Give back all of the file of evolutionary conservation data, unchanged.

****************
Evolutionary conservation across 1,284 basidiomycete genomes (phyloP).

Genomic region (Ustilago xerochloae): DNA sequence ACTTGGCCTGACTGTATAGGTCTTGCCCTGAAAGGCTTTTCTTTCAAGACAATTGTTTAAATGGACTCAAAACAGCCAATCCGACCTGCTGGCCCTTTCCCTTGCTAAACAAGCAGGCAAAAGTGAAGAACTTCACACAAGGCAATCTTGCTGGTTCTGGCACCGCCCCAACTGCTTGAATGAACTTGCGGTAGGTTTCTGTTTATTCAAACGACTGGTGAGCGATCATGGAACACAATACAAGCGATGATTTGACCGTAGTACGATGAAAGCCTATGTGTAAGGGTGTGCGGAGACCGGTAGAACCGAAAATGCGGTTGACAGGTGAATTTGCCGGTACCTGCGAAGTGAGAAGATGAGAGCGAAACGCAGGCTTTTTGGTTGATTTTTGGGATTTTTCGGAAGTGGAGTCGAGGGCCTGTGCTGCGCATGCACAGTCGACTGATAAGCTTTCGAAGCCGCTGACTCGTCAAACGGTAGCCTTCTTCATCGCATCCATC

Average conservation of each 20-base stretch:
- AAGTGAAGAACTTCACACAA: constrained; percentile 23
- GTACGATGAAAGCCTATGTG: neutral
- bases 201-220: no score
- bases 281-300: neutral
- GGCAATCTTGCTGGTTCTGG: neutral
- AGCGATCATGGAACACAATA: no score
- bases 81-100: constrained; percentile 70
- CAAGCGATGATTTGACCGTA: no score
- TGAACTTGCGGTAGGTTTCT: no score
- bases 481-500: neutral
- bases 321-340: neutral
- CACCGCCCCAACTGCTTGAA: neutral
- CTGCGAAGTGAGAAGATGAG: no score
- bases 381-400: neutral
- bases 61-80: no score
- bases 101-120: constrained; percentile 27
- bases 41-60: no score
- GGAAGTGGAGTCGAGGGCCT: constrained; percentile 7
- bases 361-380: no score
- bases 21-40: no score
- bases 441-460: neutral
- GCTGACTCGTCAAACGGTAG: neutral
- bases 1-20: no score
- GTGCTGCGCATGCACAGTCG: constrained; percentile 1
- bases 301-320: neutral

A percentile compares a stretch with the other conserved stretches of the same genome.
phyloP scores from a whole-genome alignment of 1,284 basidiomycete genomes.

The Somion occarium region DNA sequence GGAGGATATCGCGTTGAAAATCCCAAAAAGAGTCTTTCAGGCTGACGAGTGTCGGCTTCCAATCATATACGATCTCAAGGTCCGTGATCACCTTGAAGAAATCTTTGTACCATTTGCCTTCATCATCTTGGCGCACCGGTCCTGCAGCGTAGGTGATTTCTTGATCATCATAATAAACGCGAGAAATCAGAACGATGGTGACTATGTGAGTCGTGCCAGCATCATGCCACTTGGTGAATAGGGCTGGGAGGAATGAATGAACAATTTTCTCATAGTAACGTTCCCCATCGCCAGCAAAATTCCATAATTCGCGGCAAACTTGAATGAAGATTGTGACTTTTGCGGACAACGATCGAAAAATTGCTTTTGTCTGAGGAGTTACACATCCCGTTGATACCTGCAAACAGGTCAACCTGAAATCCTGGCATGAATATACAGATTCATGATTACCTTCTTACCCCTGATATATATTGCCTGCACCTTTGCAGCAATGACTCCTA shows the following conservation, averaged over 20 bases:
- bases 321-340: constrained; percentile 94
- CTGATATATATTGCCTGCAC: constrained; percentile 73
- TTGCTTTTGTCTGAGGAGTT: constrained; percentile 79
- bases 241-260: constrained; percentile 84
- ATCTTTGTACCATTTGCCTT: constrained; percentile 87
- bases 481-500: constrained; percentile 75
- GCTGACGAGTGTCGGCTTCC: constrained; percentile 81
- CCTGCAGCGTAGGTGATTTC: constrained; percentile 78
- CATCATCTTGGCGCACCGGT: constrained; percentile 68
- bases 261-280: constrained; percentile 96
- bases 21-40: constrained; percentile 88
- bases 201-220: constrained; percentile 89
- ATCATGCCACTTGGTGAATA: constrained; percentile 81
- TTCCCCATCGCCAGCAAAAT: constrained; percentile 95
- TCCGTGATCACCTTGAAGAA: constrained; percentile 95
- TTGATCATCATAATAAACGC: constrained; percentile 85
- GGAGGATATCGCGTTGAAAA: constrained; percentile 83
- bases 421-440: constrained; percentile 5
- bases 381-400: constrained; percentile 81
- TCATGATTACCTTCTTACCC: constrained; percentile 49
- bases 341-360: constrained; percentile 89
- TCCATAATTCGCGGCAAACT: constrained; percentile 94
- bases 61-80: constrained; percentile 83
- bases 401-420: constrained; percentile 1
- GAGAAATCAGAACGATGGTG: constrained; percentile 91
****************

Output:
Evolutionary conservation across 1,284 basidiomycete genomes (phyloP).

Genomic region (Ustilago xerochloae): DNA sequence ACTTGGCCTGACTGTATAGGTCTTGCCCTGAAAGGCTTTTCTTTCAAGACAATTGTTTAAATGGACTCAAAACAGCCAATCCGACCTGCTGGCCCTTTCCCTTGCTAAACAAGCAGGCAAAAGTGAAGAACTTCACACAAGGCAATCTTGCTGGTTCTGGCACCGCCCCAACTGCTTGAATGAACTTGCGGTAGGTTTCTGTTTATTCAAACGACTGGTGAGCGATCATGGAACACAATACAAGCGATGATTTGACCGTAGTACGATGAAAGCCTATGTGTAAGGGTGTGCGGAGACCGGTAGAACCGAAAATGCGGTTGACAGGTGAATTTGCCGGTACCTGCGAAGTGAGAAGATGAGAGCGAAACGCAGGCTTTTTGGTTGATTTTTGGGATTTTTCGGAAGTGGAGTCGAGGGCCTGTGCTGCGCATGCACAGTCGACTGATAAGCTTTCGAAGCCGCTGACTCGTCAAACGGTAGCCTTCTTCATCGCATCCATC

Average conservation of each 20-base stretch:
- AAGTGAAGAACTTCACACAA: constrained; percentile 23
- GTACGATGAAAGCCTATGTG: neutral
- bases 201-220: no score
- bases 281-300: neutral
- GGCAATCTTGCTGGTTCTGG: neutral
- AGCGATCATGGAACACAATA: no score
- bases 81-100: constrained; percentile 70
- CAAGCGATGATTTGACCGTA: no score
- TGAACTTGCGGTAGGTTTCT: no score
- bases 481-500: neutral
- bases 321-340: neutral
- CACCGCCCCAACTGCTTGAA: neutral
- CTGCGAAGTGAGAAGATGAG: no score
- bases 381-400: neutral
- bases 61-80: no score
- bases 101-120: constrained; percentile 27
- bases 41-60: no score
- GGAAGTGGAGTCGAGGGCCT: constrained; percentile 7
- bases 361-380: no score
- bases 21-40: no score
- bases 441-460: neutral
- GCTGACTCGTCAAACGGTAG: neutral
- bases 1-20: no score
- GTGCTGCGCATGCACAGTCG: constrained; percentile 1
- bases 301-320: neutral

A percentile compares a stretch with the other conserved stretches of the same genome.
phyloP scores from a whole-genome alignment of 1,284 basidiomycete genomes.

The Somion occarium region DNA sequence GGAGGATATCGCGTTGAAAATCCCAAAAAGAGTCTTTCAGGCTGACGAGTGTCGGCTTCCAATCATATACGATCTCAAGGTCCGTGATCACCTTGAAGAAATCTTTGTACCATTTGCCTTCATCATCTTGGCGCACCGGTCCTGCAGCGTAGGTGATTTCTTGATCATCATAATAAACGCGAGAAATCAGAACGATGGTGACTATGTGAGTCGTGCCAGCATCATGCCACTTGGTGAATAGGGCTGGGAGGAATGAATGAACAATTTTCTCATAGTAACGTTCCCCATCGCCAGCAAAATTCCATAATTCGCGGCAAACTTGAATGAAGATTGTGACTTTTGCGGACAACGATCGAAAAATTGCTTTTGTCTGAGGAGTTACACATCCCGTTGATACCTGCAAACAGGTCAACCTGAAATCCTGGCATGAATATACAGATTCATGATTACCTTCTTACCCCTGATATATATTGCCTGCACCTTTGCAGCAATGACTCCTA shows the following conservation, averaged over 20 bases:
- bases 321-340: constrained; percentile 94
- CTGATATATATTGCCTGCAC: constrained; percentile 73
- TTGCTTTTGTCTGAGGAGTT: constrained; percentile 79
- bases 241-260: constrained; percentile 84
- ATCTTTGTACCATTTGCCTT: constrained; percentile 87
- bases 481-500: constrained; percentile 75
- GCTGACGAGTGTCGGCTTCC: constrained; percentile 81
- CCTGCAGCGTAGGTGATTTC: constrained; percentile 78
- CATCATCTTGGCGCACCGGT: constrained; percentile 68
- bases 261-280: constrained; percentile 96
- bases 21-40: constrained; percentile 88
- bases 201-220: constrained; percentile 89
- ATCATGCCACTTGGTGAATA: constrained; percentile 81
- TTCCCCATCGCCAGCAAAAT: constrained; percentile 95
- TCCGTGATCACCTTGAAGAA: constrained; percentile 95
- TTGATCATCATAATAAACGC: constrained; percentile 85
- GGAGGATATCGCGTTGAAAA: constrained; percentile 83
- bases 421-440: constrained; percentile 5
- bases 381-400: constrained; percentile 81
- TCATGATTACCTTCTTACCC: constrained; percentile 49
- bases 341-360: constrained; percentile 89
- TCCATAATTCGCGGCAAACT: constrained; percentile 94
- bases 61-80: constrained; percentile 83
- bases 401-420: constrained; percentile 1
- GAGAAATCAGAACGATGGTG: constrained; percentile 91